Summary judgment did not estop status as employer
Claimant fell when he performed home repairs on a barn roof and sued the owner who hired him to make the improvements. The ALJ denied benefits based on estoppel that the issue had been fully litigated before the District Court. The Commission concluded it had power to review the issue or employment independently because it asserted that employment for purposes of civil liability imposed different elements of proof than employment for purposes of comp liability and concluded the 'issue' of employment was not the same. In the case the determination of employment depended on the level of control, and the commission found there wasn't sufficient control to create an employment relationship even though the owner may have been more involved than other customers. The takeaway is the Commission retains more discretion for itself and avoids the issue of sanctions for the prosecution of the case after an unfavorable determination in district court.
Hamilton v Gregory and Toni Palm, DOLIR 6-26-13 (2-0 decision)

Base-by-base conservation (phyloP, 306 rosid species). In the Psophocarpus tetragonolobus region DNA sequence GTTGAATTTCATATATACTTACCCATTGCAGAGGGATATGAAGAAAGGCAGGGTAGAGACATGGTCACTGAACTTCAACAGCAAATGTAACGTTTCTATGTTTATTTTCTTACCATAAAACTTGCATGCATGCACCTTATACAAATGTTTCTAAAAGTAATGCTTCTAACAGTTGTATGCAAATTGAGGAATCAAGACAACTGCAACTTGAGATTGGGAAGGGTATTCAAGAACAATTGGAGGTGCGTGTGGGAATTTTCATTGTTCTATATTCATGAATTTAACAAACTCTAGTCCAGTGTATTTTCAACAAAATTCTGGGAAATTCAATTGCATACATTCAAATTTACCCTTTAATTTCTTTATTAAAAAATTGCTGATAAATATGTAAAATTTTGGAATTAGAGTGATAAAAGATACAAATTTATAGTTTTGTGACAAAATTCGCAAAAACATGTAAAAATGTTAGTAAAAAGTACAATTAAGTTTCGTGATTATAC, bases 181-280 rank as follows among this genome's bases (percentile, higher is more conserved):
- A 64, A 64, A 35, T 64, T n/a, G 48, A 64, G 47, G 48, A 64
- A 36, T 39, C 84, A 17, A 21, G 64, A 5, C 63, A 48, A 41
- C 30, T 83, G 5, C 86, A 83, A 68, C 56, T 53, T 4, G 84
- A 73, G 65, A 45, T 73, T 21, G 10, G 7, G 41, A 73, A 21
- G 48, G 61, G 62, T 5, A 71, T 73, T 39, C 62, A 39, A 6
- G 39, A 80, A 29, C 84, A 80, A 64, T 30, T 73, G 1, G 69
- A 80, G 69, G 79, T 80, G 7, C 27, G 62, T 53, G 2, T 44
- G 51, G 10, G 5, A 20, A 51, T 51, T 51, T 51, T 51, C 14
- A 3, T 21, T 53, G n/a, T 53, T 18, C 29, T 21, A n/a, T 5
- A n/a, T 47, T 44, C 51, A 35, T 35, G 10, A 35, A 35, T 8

ALJ Wenman and Boresi
Atty: Robert Kister, Martin Buckley
Claimant received an award for permanent and total disability benefits following a 2003 accident in Missouri. Claimant states he spends most of his time laying in bed or a massage chair and taking daily medication for stabbing pain as a result of his back injury and two-level fusion. The court noted as a result of liberal construction of a 2003 claim an independent contractor agreement is inadequate to specify a Nebraska forum for purposes of Section 287.110.2 when the accident occurred in Missouri.. The court noted the employer had originally argued claimant was an independent contractor and did not preserve its choice of law argument specifically interpreting 287.110.2 exception: "unless the contract of employment in any case shall otherwise provide. " The Commission opinion notes the employer first asserted the "independent contractor" defense in September 2009, 6 years after the accident, after the employer paid $334,758 in medical and lost time benefits.
The evidence was insufficient under an owner-operator defense to establish claimant "owned" the truck, because claimant had limited rights to use the truck and could not convey it. Dr. Volarich's restrictions, including the boilerplate need to "rest when needed" supported a PTD award. The case is Rader v Werner Enterprises, 2012 Mo. App. Lexis 24, ED 95905 (Jan. 10, 2012)
Atty: Lindsay, Thurmer, Barnard
Experts: Irvine, Volarich, DeGrange, England